Monday, October 22, 2007
Two mid-sized private equity transactions have been announced in the last few days. On Friday, Radiation Therapy Services, Inc. announced that the company had agreed to be purchased by Vestar Capital for $32.50 per share plus assumed debt, for a deal valued at $1.1 billion. Then today, Goodman Global, Inc. announced that it has agreed to be acquired by Hellman & Friedman LLC in an all-cash transaction valued at approximately $2.65 billion or $25.60 in cash per share. The credit markets must indeed be loosening if private equity deals are once again being announced, even if it is only deals for a billion or so.
Reviewing both press releases one is struck by the absence of any statement concerning the existence or lack thereof of a financing condition. In the case of RTS the reason why became apparent today when RTS filed its merger agreement. There is actually no financing condition but true to form the deal has a cap on the buyer's liability of $40 million. However, per Section 7.2(b), the termination fee is $25 million plus payment of RTS's fees and expenses up to $3 million if the agreement is terminated by RTS if the buyer has breached the agreement or otherwise refused to close upon satisfaction of the conditions. Anyway, the agreement isn't drafted or structured well on these points, but I couldn't find any conflux of events that would result in RTS receiving more than the $25 million. This is because if RTS terminates the agreement then the buyer is only liable for the $25 million still leaving the question open as to what circumstances would lead to the $40 million cap. I suppose just going to court and leaving the agreement open -- but this is an unpalatable situation for any seller as Harman has recently seen to its detriment.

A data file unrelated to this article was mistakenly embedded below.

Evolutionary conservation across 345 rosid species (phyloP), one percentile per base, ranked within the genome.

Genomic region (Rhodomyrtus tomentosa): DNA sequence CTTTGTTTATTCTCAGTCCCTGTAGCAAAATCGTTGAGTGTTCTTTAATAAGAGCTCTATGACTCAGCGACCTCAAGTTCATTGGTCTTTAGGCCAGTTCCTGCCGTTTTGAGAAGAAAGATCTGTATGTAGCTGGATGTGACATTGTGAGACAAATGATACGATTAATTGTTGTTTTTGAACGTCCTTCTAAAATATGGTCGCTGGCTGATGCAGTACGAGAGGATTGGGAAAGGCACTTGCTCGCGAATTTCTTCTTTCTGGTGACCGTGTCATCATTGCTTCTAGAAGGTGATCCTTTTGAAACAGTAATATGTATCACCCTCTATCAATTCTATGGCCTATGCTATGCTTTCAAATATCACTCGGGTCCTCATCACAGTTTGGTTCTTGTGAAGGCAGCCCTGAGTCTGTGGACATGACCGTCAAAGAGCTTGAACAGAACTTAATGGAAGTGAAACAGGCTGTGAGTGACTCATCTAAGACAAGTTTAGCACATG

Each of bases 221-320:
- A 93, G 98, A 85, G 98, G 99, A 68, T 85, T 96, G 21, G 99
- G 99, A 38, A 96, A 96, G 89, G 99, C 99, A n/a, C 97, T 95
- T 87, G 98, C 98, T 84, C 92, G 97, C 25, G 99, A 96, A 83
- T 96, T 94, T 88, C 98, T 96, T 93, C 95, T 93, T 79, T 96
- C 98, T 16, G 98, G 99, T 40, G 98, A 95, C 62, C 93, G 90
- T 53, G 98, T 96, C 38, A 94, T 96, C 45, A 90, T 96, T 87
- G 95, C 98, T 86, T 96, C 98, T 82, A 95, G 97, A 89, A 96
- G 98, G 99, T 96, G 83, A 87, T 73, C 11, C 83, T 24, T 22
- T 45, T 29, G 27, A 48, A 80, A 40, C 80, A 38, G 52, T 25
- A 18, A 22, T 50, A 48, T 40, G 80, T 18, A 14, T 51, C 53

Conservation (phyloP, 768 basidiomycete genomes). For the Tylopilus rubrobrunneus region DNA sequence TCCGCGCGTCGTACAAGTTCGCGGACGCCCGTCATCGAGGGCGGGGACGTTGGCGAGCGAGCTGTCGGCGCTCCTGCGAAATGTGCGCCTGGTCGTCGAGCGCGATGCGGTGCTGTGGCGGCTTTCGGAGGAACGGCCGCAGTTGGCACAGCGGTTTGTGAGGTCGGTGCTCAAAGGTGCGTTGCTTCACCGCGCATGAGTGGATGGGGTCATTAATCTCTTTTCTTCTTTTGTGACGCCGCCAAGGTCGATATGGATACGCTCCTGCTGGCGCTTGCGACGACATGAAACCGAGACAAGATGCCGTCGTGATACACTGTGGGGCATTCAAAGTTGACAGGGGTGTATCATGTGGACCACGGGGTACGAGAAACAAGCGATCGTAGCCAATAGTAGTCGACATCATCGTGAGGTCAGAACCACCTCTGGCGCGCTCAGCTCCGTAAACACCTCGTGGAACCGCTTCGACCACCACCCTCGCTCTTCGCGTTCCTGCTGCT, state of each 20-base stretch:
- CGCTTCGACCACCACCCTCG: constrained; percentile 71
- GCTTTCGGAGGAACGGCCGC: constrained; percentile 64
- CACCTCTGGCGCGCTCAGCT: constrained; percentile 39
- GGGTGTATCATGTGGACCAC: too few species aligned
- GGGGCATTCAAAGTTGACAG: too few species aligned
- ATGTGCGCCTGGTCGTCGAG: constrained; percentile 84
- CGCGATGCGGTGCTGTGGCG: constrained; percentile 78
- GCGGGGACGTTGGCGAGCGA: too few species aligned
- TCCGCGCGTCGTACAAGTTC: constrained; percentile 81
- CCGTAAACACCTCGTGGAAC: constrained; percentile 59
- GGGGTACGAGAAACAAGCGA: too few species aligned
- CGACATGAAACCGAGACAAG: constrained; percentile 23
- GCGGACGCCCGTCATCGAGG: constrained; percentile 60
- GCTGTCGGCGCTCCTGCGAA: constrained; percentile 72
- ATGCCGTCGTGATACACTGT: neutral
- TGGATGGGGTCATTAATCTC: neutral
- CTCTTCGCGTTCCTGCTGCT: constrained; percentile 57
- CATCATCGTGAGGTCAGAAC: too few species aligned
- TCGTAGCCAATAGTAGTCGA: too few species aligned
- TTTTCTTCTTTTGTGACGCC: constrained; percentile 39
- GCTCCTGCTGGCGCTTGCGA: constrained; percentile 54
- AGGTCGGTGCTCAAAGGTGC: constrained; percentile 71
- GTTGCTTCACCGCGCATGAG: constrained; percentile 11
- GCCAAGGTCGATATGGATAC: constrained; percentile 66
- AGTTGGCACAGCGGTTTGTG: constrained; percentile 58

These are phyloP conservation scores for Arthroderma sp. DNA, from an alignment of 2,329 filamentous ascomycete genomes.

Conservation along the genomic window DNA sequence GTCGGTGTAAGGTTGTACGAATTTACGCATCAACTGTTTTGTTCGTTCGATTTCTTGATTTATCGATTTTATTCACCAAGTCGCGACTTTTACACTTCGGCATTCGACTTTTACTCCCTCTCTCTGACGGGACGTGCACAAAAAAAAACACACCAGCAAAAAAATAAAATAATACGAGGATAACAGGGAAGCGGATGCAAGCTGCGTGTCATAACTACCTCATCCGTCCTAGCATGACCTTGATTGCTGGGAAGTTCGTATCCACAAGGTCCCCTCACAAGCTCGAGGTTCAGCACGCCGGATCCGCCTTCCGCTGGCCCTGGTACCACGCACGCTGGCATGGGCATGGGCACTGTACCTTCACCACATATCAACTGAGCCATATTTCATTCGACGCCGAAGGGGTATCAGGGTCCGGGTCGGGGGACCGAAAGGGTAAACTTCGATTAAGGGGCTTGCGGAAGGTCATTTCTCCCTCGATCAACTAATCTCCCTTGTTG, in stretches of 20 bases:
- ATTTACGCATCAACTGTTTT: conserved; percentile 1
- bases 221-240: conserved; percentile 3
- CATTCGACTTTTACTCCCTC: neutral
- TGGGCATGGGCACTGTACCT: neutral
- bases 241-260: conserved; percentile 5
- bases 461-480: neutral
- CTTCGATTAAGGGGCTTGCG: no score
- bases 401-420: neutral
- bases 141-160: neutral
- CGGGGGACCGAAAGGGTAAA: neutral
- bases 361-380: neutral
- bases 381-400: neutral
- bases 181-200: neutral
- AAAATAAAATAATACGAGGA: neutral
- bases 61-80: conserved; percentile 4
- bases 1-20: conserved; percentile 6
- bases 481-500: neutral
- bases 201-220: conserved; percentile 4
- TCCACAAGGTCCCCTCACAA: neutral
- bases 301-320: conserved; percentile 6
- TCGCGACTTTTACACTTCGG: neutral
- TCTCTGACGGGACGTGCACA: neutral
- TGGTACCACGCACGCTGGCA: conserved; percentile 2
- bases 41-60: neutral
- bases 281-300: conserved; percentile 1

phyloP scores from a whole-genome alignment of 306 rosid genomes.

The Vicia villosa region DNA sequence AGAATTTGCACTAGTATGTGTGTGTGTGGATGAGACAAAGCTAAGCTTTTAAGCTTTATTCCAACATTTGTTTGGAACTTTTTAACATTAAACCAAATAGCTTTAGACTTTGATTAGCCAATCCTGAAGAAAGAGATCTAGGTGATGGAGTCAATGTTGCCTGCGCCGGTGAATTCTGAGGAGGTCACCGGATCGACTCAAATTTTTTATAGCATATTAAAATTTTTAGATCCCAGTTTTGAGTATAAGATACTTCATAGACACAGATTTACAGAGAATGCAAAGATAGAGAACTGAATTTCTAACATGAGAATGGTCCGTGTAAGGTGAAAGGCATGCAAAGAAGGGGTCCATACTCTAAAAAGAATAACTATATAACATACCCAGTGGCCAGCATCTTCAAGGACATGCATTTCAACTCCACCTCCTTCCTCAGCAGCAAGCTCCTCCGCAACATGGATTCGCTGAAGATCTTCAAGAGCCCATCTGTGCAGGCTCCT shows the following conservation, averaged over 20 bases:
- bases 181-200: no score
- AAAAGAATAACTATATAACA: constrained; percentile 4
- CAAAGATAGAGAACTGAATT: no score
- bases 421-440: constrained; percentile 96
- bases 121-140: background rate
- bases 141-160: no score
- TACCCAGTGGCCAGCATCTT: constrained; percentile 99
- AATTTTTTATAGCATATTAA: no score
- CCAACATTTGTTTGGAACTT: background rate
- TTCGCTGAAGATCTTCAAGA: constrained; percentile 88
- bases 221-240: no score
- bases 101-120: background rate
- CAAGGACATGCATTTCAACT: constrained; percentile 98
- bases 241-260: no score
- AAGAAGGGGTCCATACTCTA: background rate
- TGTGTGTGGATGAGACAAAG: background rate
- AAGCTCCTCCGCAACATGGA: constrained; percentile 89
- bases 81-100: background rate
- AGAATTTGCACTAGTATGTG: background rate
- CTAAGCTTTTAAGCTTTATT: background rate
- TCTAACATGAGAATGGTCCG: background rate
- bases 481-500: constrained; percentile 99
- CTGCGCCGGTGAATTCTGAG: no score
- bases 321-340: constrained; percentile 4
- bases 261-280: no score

And this explains why there is no financing condition statement in the RTS press release. The parties probably realize that the reverse termination fee is effectively a financing condition. Win one for truth in advertising. Other terms of the RTS agreement are a $25 million termination fee and a seller obligation to pay the buyer's fees up to $3 million if the deal is voted down. There is also a no-shop (whither the go-shop so soon?).
I'll have more on these two deals once the Goodman Global merger agreement is filed.